Why plan a year around workbook pages when you can plan it around museum exhibits and community events?

It all goes back to Charlotte Mason and creating an atmosphere.

Relax and Take a Deep Breath

The upcoming nine months don’t require an intricately planned excel spreadsheet. You don’t have to know what you’ll be doing next January. Maybe take it a month at a time?

Why not question the necessity of a school schedule in your life?

Homeschool strewing


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  1. Yes! Less is definitely more. I’ve homeschooled for over 17 years now and have tried every planning and recordkeeping approach there is – overplanning and planning too far in advance definitely caused more stress in the long run than it alleviated. Life does not go according to plan – not OUR plan anyway.

    It seems like everyday I see a post about scheduling (OK, myself included on my own website). But, this is an important topic because we end up sabotaging our own homeschools and burning ourselves out. Only God knows what we need to experience and encounter in life, so we must seek Him FIRST. Thanks for sharing your wisdom on the subject.

  2. Thank you very much for this post. I am starting the homeschool journey with my 5.5- and 3-year-old boys. It sounds like our philosophies are similar. I get anxious, sometimes, because I hear some other families in our lovely co-op talk about all the math games and writing practice they are doing and concepts they’ve already covered. I almost hyperventilate a little bit that I’m not doing “enough”. To be fair to myself, we go to a terrific science museum frequently, attend local concerts, are learning a second language together, read and do activities about whatever peaks their interest, and just play a lot. I’m figuring that if I just help them pursue their interests (volcanoes, maps, the human body, etc) that all the “basic” skills (penmanship, counting by 5, etc) will fill in naturally. Thank you, thank you, for your reassuring voice.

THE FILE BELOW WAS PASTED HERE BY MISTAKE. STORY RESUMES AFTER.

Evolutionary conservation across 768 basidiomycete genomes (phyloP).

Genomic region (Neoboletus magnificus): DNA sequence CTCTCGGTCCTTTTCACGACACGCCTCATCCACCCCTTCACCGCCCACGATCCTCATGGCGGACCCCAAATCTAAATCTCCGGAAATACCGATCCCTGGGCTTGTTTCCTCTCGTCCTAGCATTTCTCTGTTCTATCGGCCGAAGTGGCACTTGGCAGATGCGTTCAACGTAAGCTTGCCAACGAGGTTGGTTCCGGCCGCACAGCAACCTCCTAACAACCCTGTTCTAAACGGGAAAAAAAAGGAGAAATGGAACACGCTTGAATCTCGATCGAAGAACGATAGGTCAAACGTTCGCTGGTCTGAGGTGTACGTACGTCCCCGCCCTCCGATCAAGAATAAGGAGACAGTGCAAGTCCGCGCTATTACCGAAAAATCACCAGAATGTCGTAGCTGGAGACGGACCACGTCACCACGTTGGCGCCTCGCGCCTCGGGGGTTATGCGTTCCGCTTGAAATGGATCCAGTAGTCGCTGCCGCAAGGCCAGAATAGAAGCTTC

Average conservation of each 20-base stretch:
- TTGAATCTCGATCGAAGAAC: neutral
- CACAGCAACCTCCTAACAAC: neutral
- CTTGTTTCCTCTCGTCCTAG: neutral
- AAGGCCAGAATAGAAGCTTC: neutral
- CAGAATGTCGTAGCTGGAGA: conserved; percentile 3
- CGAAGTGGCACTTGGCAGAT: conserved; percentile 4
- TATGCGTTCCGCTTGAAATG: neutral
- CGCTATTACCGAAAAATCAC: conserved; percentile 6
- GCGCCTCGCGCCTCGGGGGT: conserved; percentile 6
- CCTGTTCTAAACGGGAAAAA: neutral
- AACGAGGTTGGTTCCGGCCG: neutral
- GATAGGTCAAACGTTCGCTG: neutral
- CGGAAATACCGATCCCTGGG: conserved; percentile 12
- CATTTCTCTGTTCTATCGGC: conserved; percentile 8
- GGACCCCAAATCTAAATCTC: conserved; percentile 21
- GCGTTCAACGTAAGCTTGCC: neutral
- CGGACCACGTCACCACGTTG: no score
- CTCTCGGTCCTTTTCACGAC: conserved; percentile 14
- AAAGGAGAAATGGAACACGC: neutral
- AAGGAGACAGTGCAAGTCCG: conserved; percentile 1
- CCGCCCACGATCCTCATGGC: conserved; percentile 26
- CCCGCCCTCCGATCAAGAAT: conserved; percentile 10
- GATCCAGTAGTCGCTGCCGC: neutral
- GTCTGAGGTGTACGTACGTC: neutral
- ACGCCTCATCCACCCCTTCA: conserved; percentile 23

1. Sounds like you are doing a great job, five and three are really little kids! Now that I have teenagers, my 8 year old seems like a baby.

  3. Julie Crowther says:

    Oh my gosh…. so well said. I have homeschooled for 6 years and last year I had a major meltdown. My two oldest girls are close in age and I discovered that it was fine to let my eldest relax in math a bit and my second was totally capable of keeping up with her. Solution, let them learn math together. As a bonus, my kindergarten was learning things way beyond her level…..but….. we have a support teacher who was shocked that my daughter hadn’t done “both books of the curriculum”. I was devastated as was she as she worked her tail off getting only one book done! So….this year, I’m sticking to my guns and taking the pressure off… We have to meet gov’t standards where I live, so its a bit of a challenge, but I’m not going to let it rule us… These articles are so refreshing and I’m slowly leaning towards unschooling more and more…